Before the financial crisis hit, Americans were pretty sure that the globe was warming, and that humans were causing it, and that it was kind of a big deal. As the economy slumped, Americans decided that climate change wasn't actually happening — and even if it was, it wasn't our fault. And now, after a flurry of wild weather — deadly tornados, floods, droughts, an uncommonly mild winter, and recent heat waves — we're back to believing that global warming is real. But we're still hesitant to take the blame.
These generalizations are based on a series of Yale University studies over the last few years. According to the studies, Americans' belief in global warming fell from 71 percent in November 2008 to just 57 percent in January 2010, but it rebounded to 66 percent by this spring. The findings mirrored those of the National Survey of American Public Opinion on Climate Change, which showed belief in global warming bouncing from 65 percent in 2009 to 52 percent in 2010 and back up to 62 percent this year.
What accounts for the rebound? It isn't the economy, which has thawed only a little. And it doesn't seem to be science: The share of respondents to the Yale survey who believe "most scientists think global warming is happening" is stuck at 35 percent, down from 48 percent four years ago. (That statement remains just as true now as it was then: It's the public, not the scientists, that keeps changing its mind.)
No, our resurgent belief in global warming seems to be a function of the weather. A separate Yale survey this spring found that 82 percent of Americans had personally experienced extreme weather or natural disasters in the past year. And 52 percent said they believed the weather had been getting worse overall in recent years, compared to just 22 percent who thought it had gotten better.
Sixty-nine percent of respondents in that March poll went on to say that they believed global warming was affecting the weather in the United States. And that was before the Colorado wildfires and the most recent wave of storms and heat in the Midwest and Northeast, which have brought renewed media attention to climate change. The number might well top 70 percent today.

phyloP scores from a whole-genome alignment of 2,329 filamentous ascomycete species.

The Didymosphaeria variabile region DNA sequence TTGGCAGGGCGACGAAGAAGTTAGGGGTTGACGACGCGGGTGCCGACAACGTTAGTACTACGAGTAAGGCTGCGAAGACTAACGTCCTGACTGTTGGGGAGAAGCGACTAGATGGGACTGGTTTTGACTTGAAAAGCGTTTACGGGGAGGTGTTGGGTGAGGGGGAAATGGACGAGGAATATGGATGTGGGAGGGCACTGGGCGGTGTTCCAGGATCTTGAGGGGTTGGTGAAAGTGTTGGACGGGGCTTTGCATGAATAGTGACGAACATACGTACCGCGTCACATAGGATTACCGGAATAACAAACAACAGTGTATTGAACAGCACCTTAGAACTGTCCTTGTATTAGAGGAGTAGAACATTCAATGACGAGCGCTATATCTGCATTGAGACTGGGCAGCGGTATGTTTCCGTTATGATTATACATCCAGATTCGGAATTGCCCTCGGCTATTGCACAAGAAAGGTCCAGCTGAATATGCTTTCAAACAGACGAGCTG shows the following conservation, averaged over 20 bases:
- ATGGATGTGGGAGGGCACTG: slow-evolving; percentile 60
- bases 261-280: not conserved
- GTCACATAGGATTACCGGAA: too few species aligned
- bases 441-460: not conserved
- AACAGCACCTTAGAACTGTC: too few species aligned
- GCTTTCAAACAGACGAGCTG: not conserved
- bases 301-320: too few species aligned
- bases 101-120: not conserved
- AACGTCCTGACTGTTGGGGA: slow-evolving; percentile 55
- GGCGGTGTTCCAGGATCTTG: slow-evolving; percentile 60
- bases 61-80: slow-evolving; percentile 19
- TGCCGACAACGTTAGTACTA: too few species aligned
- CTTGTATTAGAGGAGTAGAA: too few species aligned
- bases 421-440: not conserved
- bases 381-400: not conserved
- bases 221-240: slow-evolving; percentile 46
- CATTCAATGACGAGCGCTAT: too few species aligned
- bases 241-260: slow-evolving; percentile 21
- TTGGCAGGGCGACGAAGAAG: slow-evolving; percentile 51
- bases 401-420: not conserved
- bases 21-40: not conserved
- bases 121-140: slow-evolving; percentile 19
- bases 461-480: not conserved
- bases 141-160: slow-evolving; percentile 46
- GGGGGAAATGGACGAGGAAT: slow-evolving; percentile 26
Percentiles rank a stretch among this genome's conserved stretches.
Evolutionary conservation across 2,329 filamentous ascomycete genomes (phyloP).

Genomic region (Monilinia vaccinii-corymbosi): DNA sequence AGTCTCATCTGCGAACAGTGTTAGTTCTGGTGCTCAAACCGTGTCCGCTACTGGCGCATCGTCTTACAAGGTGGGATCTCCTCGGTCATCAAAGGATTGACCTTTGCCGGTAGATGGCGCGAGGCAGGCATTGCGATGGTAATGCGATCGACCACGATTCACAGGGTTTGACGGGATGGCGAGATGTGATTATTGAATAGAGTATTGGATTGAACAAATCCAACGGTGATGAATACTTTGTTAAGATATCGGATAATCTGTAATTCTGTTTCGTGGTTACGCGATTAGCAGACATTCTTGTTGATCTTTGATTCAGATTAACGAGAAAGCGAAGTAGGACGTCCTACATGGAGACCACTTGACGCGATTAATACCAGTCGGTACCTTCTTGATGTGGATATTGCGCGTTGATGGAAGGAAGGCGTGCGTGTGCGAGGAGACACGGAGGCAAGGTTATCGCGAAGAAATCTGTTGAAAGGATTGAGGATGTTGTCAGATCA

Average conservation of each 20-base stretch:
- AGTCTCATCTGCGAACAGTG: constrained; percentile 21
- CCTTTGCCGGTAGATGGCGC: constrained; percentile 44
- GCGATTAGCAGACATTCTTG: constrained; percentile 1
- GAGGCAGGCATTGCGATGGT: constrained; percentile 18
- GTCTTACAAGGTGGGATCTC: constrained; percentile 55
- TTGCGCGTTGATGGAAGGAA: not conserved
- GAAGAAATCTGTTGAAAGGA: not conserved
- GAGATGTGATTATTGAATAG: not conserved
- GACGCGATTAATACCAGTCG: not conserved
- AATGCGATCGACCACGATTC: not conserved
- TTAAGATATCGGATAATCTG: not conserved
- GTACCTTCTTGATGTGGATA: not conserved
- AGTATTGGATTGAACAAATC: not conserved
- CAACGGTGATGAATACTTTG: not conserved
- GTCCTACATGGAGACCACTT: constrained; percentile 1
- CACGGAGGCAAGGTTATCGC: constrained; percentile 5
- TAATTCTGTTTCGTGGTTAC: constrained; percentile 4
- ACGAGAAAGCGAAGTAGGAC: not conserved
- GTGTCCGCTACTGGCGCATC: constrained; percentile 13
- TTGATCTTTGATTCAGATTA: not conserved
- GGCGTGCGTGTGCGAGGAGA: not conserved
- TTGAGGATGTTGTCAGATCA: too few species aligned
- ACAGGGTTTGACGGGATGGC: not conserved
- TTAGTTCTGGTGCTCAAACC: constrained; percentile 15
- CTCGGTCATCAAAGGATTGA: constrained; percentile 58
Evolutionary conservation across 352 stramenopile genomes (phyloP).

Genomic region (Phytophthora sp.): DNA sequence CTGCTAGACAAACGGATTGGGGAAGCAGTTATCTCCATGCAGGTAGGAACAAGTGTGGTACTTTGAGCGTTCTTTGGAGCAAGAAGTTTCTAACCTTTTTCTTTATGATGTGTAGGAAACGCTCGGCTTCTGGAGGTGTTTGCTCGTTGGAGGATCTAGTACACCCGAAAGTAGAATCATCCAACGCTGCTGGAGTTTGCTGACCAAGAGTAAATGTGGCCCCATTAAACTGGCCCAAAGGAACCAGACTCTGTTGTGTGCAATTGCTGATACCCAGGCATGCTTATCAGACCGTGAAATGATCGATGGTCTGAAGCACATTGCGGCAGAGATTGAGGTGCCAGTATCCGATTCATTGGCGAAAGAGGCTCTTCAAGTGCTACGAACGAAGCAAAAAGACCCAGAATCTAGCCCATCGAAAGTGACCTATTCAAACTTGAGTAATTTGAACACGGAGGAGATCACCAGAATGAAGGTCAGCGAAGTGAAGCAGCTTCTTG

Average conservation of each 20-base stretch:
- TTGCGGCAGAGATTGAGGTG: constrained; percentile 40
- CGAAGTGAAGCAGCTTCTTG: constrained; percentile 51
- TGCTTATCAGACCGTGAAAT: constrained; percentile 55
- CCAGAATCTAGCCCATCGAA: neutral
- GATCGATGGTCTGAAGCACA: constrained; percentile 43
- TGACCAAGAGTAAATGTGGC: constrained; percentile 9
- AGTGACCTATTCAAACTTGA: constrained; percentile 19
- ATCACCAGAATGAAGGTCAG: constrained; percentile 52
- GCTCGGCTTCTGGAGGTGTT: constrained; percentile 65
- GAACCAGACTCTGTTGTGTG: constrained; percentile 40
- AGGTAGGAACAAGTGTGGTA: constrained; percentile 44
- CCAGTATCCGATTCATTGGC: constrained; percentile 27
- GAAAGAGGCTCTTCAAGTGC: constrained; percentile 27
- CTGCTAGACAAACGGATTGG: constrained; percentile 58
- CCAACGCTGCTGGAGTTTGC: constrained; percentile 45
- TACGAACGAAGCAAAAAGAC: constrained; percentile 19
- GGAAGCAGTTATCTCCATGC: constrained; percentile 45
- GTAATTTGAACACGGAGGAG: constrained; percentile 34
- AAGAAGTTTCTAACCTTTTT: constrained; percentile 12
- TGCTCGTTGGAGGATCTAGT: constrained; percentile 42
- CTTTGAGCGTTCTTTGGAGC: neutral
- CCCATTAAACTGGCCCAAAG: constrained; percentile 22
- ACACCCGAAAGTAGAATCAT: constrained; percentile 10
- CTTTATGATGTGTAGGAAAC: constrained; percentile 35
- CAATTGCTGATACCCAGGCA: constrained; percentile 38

To the scientific-minded, it might be disconcerting that the weather drives Americans' beliefs about climate change. After all, scientists' models have been showing and predicting climate change for decades. And global warming only changes the probability of any given weather trend, as David Roberts recently explained in a thoughtful post on Grist.
On top of that, those who base their climate judgments on the weather rather than on science are missing all the data linking global warming to greenhouse-gas emissions. That helps explain why, even as more people acknowledge global warming, fewer believe that humans are causing it. As Brian Merchant wrote in Slate a year ago, to turn climate skeptics into believers would probably require dismantling the denial industry and exposing more people to the actual evidence.
Still, it's at least good to know that most Americans are aware enough of what global warming is supposed to entail — i.e., not just warmer temperatures, but also bizarre weather patterns — to know it when they (probably) see it.